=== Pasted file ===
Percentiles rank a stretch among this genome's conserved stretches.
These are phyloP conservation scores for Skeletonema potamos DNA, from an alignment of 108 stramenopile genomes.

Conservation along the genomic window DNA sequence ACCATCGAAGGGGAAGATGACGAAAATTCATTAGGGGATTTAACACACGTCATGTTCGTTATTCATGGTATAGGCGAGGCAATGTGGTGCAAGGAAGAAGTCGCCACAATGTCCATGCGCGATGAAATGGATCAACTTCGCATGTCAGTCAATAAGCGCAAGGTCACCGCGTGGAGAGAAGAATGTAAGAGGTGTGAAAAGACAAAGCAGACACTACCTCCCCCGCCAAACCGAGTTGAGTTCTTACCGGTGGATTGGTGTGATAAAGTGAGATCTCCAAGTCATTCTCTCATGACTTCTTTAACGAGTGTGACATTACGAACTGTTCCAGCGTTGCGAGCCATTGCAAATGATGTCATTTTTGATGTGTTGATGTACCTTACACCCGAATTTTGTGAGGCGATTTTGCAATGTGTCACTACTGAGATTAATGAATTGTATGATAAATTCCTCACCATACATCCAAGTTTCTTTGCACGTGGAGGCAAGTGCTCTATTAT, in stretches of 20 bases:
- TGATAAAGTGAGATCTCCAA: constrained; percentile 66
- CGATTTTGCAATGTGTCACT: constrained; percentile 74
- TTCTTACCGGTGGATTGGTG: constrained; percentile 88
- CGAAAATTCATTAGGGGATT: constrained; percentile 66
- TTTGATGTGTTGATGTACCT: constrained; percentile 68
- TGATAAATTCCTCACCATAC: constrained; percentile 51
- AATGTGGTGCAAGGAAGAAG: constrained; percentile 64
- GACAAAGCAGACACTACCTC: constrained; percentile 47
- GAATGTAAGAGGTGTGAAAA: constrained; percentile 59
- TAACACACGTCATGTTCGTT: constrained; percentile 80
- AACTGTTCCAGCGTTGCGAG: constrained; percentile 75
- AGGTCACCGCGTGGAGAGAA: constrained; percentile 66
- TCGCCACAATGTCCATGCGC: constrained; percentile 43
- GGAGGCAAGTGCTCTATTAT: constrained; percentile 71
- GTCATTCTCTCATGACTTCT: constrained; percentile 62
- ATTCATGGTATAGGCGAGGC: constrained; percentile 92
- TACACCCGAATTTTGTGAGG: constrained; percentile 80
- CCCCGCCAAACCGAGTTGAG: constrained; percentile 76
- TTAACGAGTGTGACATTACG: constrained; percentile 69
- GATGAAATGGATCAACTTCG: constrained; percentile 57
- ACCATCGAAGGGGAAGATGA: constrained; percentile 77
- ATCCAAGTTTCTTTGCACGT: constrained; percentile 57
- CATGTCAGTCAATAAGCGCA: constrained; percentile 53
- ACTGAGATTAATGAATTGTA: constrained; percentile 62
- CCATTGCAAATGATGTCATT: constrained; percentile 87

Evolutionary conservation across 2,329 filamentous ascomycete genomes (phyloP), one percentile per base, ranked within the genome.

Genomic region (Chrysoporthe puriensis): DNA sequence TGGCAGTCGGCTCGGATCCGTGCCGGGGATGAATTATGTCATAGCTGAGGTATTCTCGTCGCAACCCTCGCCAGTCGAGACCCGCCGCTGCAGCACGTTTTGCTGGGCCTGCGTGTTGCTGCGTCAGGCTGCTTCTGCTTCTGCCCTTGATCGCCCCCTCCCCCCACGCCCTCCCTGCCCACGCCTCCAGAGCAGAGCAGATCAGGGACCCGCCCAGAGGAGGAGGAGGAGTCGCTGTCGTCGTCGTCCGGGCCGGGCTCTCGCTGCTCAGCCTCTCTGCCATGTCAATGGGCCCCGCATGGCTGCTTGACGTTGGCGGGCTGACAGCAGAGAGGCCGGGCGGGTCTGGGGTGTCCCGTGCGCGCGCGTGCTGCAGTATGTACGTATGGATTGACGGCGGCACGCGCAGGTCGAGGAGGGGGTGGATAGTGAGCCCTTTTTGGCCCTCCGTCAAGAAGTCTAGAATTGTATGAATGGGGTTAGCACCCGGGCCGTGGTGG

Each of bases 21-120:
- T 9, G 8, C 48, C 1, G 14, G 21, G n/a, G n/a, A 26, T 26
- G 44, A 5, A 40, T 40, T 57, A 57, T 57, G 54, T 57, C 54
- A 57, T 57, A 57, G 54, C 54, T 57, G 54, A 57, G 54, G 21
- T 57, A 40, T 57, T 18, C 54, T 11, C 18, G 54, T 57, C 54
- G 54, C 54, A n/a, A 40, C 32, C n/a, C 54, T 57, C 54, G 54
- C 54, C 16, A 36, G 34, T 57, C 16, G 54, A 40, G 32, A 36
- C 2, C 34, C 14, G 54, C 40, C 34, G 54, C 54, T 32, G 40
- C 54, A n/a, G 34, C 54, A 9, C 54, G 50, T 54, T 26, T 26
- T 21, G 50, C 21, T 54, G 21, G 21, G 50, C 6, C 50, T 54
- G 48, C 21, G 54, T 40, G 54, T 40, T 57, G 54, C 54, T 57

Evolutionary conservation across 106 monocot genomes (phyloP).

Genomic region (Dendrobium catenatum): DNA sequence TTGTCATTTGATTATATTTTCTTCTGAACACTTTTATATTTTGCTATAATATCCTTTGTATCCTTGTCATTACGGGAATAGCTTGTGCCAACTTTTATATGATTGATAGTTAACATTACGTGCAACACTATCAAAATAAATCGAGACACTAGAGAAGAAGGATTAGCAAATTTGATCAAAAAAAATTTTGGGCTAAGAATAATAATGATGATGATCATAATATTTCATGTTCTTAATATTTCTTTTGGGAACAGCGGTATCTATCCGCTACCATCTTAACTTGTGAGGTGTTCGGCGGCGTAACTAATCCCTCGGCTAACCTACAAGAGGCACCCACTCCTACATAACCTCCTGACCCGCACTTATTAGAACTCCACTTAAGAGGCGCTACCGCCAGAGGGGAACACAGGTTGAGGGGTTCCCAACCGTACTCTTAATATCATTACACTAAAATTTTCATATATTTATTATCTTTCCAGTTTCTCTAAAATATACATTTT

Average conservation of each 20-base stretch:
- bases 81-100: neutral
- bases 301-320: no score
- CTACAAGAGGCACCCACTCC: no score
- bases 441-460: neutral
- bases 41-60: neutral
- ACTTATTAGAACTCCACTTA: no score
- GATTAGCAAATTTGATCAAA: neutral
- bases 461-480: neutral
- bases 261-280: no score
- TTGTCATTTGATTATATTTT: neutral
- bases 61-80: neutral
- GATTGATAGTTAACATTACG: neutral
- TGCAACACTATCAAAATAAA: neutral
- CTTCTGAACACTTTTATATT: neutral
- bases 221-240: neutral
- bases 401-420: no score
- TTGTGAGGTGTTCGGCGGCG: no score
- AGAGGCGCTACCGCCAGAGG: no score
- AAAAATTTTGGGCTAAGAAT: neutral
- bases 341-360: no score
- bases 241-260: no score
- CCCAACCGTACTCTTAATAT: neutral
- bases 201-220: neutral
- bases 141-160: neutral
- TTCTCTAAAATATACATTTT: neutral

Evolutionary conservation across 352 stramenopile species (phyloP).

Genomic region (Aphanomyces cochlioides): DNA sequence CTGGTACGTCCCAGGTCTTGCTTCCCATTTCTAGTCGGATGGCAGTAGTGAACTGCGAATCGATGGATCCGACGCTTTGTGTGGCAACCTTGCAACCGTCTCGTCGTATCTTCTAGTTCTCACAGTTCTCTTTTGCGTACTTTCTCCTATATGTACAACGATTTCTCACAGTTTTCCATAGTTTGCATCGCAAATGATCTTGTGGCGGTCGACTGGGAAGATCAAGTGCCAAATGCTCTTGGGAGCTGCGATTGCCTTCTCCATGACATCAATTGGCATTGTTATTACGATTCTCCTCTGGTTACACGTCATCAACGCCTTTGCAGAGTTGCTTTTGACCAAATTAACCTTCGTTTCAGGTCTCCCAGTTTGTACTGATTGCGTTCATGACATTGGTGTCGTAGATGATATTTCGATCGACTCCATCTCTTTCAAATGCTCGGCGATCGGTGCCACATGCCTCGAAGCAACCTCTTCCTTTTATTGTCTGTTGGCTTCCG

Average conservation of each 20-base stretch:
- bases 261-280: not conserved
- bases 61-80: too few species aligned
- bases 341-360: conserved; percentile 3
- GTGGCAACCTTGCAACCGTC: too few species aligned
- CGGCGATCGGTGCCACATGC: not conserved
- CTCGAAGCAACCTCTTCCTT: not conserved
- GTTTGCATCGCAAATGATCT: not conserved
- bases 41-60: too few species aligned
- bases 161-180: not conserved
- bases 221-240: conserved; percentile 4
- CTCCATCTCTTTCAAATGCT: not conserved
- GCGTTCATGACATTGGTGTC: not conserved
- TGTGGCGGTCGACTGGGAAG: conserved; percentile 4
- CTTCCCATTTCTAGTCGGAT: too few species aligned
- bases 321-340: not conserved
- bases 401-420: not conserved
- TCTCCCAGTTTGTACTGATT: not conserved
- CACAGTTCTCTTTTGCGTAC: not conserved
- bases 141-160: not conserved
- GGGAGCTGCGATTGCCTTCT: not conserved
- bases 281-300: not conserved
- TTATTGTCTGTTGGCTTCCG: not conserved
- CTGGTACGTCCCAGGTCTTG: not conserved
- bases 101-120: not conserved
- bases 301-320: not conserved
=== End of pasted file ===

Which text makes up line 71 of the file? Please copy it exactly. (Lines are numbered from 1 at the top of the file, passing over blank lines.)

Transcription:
Genomic region (Aphanomyces cochlioides): DNA sequence CTGGTACGTCCCAGGTCTTGCTTCCCATTTCTAGTCGGATGGCAGTAGTGAACTGCGAATCGATGGATCCGACGCTTTGTGTGGCAACCTTGCAACCGTCTCGTCGTATCTTCTAGTTCTCACAGTTCTCTTTTGCGTACTTTCTCCTATATGTACAACGATTTCTCACAGTTTTCCATAGTTTGCATCGCAAATGATCTTGTGGCGGTCGACTGGGAAGATCAAGTGCCAAATGCTCTTGGGAGCTGCGATTGCCTTCTCCATGACATCAATTGGCATTGTTATTACGATTCTCCTCTGGTTACACGTCATCAACGCCTTTGCAGAGTTGCTTTTGACCAAATTAACCTTCGTTTCAGGTCTCCCAGTTTGTACTGATTGCGTTCATGACATTGGTGTCGTAGATGATATTTCGATCGACTCCATCTCTTTCAAATGCTCGGCGATCGGTGCCACATGCCTCGAAGCAACCTCTTCCTTTTATTGTCTGTTGGCTTCCG